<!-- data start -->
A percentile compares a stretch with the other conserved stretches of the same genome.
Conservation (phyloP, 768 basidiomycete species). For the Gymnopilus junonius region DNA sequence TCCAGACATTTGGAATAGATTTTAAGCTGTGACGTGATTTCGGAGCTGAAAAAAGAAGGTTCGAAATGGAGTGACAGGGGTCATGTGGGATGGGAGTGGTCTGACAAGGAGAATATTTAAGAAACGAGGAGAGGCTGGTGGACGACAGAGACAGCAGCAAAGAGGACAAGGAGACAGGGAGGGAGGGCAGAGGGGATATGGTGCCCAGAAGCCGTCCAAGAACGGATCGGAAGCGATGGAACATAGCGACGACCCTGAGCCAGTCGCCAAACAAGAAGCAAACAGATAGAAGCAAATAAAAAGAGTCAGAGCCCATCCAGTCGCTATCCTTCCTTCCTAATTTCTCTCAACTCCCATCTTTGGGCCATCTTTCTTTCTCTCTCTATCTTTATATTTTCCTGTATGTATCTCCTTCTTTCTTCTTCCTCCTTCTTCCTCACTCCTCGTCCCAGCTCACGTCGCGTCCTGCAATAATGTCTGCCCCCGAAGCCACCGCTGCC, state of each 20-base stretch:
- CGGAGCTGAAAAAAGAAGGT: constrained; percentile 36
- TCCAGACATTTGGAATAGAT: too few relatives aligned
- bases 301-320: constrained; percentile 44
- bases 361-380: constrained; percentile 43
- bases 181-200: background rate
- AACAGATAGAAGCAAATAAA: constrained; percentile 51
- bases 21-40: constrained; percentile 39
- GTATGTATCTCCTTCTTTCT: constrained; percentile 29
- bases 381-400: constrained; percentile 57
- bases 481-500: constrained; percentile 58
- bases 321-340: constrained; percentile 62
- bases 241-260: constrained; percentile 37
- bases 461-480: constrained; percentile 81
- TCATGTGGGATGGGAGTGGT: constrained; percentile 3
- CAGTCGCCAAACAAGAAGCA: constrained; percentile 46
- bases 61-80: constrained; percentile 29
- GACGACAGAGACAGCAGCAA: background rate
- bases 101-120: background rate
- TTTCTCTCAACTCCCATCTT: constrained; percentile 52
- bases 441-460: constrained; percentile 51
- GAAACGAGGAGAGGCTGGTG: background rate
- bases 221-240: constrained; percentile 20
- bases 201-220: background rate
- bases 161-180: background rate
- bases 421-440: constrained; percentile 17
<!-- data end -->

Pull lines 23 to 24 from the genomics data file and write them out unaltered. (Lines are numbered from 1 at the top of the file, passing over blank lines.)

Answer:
- GAAACGAGGAGAGGCTGGTG: background rate
- bases 221-240: constrained; percentile 20